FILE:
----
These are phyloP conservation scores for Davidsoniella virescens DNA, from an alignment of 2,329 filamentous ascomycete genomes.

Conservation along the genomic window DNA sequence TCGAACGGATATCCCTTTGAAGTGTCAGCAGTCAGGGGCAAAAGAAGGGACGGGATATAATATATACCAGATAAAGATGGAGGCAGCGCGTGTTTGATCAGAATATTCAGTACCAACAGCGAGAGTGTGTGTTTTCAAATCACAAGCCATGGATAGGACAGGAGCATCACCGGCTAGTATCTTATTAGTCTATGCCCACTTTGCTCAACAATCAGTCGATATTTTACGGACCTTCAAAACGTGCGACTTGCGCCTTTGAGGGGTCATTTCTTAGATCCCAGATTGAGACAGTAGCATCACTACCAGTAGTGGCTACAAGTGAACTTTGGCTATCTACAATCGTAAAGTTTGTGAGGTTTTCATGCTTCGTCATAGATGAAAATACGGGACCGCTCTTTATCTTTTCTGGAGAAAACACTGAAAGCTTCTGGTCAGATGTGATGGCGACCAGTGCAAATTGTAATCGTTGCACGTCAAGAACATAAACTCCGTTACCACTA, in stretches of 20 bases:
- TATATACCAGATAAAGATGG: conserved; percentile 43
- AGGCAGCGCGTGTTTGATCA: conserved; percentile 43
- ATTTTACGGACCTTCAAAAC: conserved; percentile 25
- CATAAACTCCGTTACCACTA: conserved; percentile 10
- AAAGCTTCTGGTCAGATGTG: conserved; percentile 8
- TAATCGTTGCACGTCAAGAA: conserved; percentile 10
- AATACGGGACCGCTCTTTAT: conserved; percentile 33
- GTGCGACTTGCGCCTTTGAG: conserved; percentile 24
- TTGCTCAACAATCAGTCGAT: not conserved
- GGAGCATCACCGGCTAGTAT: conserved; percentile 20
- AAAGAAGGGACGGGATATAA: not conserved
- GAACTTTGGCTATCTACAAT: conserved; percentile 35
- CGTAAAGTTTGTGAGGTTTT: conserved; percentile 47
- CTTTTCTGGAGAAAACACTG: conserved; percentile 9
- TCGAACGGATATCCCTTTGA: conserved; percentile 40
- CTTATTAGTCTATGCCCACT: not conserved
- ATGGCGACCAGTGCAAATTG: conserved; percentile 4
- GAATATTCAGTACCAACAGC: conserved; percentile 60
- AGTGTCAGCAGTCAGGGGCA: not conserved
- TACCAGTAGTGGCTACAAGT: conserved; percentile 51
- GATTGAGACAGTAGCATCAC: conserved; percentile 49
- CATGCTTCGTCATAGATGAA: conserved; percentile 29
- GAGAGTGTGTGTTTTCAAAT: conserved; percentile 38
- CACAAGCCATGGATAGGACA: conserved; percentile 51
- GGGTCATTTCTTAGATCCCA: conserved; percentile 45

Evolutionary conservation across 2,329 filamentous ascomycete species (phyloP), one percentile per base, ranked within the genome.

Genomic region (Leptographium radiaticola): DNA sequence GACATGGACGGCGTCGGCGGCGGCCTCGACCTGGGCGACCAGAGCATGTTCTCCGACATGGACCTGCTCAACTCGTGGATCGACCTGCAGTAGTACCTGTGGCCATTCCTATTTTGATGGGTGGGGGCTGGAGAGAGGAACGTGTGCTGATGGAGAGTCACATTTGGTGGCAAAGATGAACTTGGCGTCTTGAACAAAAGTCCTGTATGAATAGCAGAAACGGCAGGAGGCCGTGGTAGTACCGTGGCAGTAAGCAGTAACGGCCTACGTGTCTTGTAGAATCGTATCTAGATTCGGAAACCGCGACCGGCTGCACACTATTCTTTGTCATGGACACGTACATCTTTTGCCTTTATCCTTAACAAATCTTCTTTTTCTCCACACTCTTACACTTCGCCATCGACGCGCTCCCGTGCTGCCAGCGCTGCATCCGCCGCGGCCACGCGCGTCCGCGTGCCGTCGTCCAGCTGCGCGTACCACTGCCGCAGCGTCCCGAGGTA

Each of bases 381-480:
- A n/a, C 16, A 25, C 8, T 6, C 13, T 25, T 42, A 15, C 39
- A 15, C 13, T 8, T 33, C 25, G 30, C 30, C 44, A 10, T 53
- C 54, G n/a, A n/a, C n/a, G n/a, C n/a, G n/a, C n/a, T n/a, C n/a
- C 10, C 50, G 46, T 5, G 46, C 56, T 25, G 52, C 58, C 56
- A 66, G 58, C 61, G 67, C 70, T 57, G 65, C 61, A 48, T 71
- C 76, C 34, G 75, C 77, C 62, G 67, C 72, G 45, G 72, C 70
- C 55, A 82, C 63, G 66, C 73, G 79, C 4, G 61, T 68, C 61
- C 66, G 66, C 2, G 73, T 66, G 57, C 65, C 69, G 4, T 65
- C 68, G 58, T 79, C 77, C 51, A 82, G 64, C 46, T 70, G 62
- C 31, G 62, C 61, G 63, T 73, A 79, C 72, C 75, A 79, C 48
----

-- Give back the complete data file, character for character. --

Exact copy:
These are phyloP conservation scores for Davidsoniella virescens DNA, from an alignment of 2,329 filamentous ascomycete genomes.

Conservation along the genomic window DNA sequence TCGAACGGATATCCCTTTGAAGTGTCAGCAGTCAGGGGCAAAAGAAGGGACGGGATATAATATATACCAGATAAAGATGGAGGCAGCGCGTGTTTGATCAGAATATTCAGTACCAACAGCGAGAGTGTGTGTTTTCAAATCACAAGCCATGGATAGGACAGGAGCATCACCGGCTAGTATCTTATTAGTCTATGCCCACTTTGCTCAACAATCAGTCGATATTTTACGGACCTTCAAAACGTGCGACTTGCGCCTTTGAGGGGTCATTTCTTAGATCCCAGATTGAGACAGTAGCATCACTACCAGTAGTGGCTACAAGTGAACTTTGGCTATCTACAATCGTAAAGTTTGTGAGGTTTTCATGCTTCGTCATAGATGAAAATACGGGACCGCTCTTTATCTTTTCTGGAGAAAACACTGAAAGCTTCTGGTCAGATGTGATGGCGACCAGTGCAAATTGTAATCGTTGCACGTCAAGAACATAAACTCCGTTACCACTA, in stretches of 20 bases:
- TATATACCAGATAAAGATGG: conserved; percentile 43
- AGGCAGCGCGTGTTTGATCA: conserved; percentile 43
- ATTTTACGGACCTTCAAAAC: conserved; percentile 25
- CATAAACTCCGTTACCACTA: conserved; percentile 10
- AAAGCTTCTGGTCAGATGTG: conserved; percentile 8
- TAATCGTTGCACGTCAAGAA: conserved; percentile 10
- AATACGGGACCGCTCTTTAT: conserved; percentile 33
- GTGCGACTTGCGCCTTTGAG: conserved; percentile 24
- TTGCTCAACAATCAGTCGAT: not conserved
- GGAGCATCACCGGCTAGTAT: conserved; percentile 20
- AAAGAAGGGACGGGATATAA: not conserved
- GAACTTTGGCTATCTACAAT: conserved; percentile 35
- CGTAAAGTTTGTGAGGTTTT: conserved; percentile 47
- CTTTTCTGGAGAAAACACTG: conserved; percentile 9
- TCGAACGGATATCCCTTTGA: conserved; percentile 40
- CTTATTAGTCTATGCCCACT: not conserved
- ATGGCGACCAGTGCAAATTG: conserved; percentile 4
- GAATATTCAGTACCAACAGC: conserved; percentile 60
- AGTGTCAGCAGTCAGGGGCA: not conserved
- TACCAGTAGTGGCTACAAGT: conserved; percentile 51
- GATTGAGACAGTAGCATCAC: conserved; percentile 49
- CATGCTTCGTCATAGATGAA: conserved; percentile 29
- GAGAGTGTGTGTTTTCAAAT: conserved; percentile 38
- CACAAGCCATGGATAGGACA: conserved; percentile 51
- GGGTCATTTCTTAGATCCCA: conserved; percentile 45

Evolutionary conservation across 2,329 filamentous ascomycete species (phyloP), one percentile per base, ranked within the genome.

Genomic region (Leptographium radiaticola): DNA sequence GACATGGACGGCGTCGGCGGCGGCCTCGACCTGGGCGACCAGAGCATGTTCTCCGACATGGACCTGCTCAACTCGTGGATCGACCTGCAGTAGTACCTGTGGCCATTCCTATTTTGATGGGTGGGGGCTGGAGAGAGGAACGTGTGCTGATGGAGAGTCACATTTGGTGGCAAAGATGAACTTGGCGTCTTGAACAAAAGTCCTGTATGAATAGCAGAAACGGCAGGAGGCCGTGGTAGTACCGTGGCAGTAAGCAGTAACGGCCTACGTGTCTTGTAGAATCGTATCTAGATTCGGAAACCGCGACCGGCTGCACACTATTCTTTGTCATGGACACGTACATCTTTTGCCTTTATCCTTAACAAATCTTCTTTTTCTCCACACTCTTACACTTCGCCATCGACGCGCTCCCGTGCTGCCAGCGCTGCATCCGCCGCGGCCACGCGCGTCCGCGTGCCGTCGTCCAGCTGCGCGTACCACTGCCGCAGCGTCCCGAGGTA

Each of bases 381-480:
- A n/a, C 16, A 25, C 8, T 6, C 13, T 25, T 42, A 15, C 39
- A 15, C 13, T 8, T 33, C 25, G 30, C 30, C 44, A 10, T 53
- C 54, G n/a, A n/a, C n/a, G n/a, C n/a, G n/a, C n/a, T n/a, C n/a
- C 10, C 50, G 46, T 5, G 46, C 56, T 25, G 52, C 58, C 56
- A 66, G 58, C 61, G 67, C 70, T 57, G 65, C 61, A 48, T 71
- C 76, C 34, G 75, C 77, C 62, G 67, C 72, G 45, G 72, C 70
- C 55, A 82, C 63, G 66, C 73, G 79, C 4, G 61, T 68, C 61
- C 66, G 66, C 2, G 73, T 66, G 57, C 65, C 69, G 4, T 65
- C 68, G 58, T 79, C 77, C 51, A 82, G 64, C 46, T 70, G 62
- C 31, G 62, C 61, G 63, T 73, A 79, C 72, C 75, A 79, C 48